Fractured or broken bones: Wrap your pet in a blanket, limit their movement and take them to your nearest emergency vet for treatment. Manipulation of the fracture will cause pain. It is safer to leave stabilisation to your vet, attempting it on your own could result in your pet biting or scratching. It could also cause them further tissue trauma and potentially catastrophic bleeding.

Snake bites: Seek veterinary assistance immediately. There is no need for you to try and identify the snake or take photos as vets use multivalent snake venom.

Tick bites: Tick bites can be fatal, seek veterinary assistance immediately. Many of the signs can be subtle and if missed your pet can quickly deteriorate.

Poisoning: Remove the poison from your pet's reach, rinse the mouth if safe to do so and transport them to your nearest emergency vet immediately.

Seizures: Cushion your pet's head and move them away from anything that may be a danger (e.g. fireplace, table legs). Seek immediate veterinary care if the seizure lasts over 30 seconds. Do not attempt to put your hands in their mouth as your pet is likely to bite.

Vehicle traumas: Transport your pet to a vet as soon as possible. Try to keep your pet's spine straight and supported. Avoid curling them up for a cuddle.

Burns: Cool the burn area with cold running water and transport your pet to your nearest emergency vet. In the case of chemical burns, seek immediate veterinary attention. Do not apply any ointments to the wounds.

Heat stress: Keep your pet as cool as possible, allowing access to cold drinking water and air conditioning / fan. Always visit a vet if you are concerned that your pet is suffering from heat stress. Delays in treatment can significantly reduce their chances of survival.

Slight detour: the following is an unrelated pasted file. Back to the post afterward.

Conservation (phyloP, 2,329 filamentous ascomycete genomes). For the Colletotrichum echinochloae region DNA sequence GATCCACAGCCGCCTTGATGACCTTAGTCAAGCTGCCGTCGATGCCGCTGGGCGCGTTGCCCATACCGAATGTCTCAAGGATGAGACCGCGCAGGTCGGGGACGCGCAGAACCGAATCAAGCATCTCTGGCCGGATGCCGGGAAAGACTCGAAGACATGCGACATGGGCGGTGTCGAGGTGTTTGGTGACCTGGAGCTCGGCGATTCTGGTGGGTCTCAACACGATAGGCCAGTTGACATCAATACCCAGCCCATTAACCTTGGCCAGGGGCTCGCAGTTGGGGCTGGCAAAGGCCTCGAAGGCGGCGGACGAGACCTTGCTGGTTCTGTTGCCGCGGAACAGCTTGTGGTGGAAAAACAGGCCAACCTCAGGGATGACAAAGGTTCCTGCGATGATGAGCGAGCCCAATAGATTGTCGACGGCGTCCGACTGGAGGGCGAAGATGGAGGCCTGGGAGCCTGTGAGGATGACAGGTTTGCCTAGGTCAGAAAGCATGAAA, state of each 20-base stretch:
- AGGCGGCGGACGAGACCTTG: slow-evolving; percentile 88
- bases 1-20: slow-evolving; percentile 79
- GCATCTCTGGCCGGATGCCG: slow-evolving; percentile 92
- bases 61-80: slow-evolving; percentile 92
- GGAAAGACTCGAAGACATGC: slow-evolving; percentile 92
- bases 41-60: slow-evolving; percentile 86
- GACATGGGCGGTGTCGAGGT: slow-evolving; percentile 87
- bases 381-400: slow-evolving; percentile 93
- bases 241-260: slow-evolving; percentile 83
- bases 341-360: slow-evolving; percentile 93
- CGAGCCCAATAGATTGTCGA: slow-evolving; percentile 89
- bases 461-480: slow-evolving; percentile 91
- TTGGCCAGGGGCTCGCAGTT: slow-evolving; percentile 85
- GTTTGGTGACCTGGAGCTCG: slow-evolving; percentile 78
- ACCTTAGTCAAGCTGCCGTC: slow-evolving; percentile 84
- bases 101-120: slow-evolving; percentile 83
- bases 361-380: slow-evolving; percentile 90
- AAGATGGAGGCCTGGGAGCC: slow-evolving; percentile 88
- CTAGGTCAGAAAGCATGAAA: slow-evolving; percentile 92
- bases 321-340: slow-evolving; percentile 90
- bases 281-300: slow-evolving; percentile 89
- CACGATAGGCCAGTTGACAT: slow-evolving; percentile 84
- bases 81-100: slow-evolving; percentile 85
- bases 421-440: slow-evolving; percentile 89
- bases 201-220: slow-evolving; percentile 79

Prepare a pet first aid kit

In addition to knowing how to respond to pet emergencies, it's essential to have a well-stocked pet first aid kit at home. Here's what you should include:

Gauze pads and bandages: For controlling bleeding and covering wounds.

Adhesive tape and scissors: For securing bandages and cutting gauze.

Tweezers: For removing ticks or debris from wounds.

Sterile saline solution: For flushing eyes or wounds.

Muzzle: To prevent biting if your pet is in pain.

Vet contact information: Including your regular vet and emergency vet.

Pet's medical records: Copies of vaccination records, prescriptions and any
relevant medical history.

Pet first aid information: Download and print our pet emergency information sheet here.

Know your nearest emergency vet 

Pet emergencies can happen at any time. The Animal Referral & Emergency Network has emergency vets available 365 days a year, including public holidays. Find your nearest location here. 

Download our pet emergency information sheet

For quick reference in times of need, download this pet emergency information sheet. Keep it handy in your pet first aid kit so it’s readily available. A quick response can make all the difference in a pet emergency.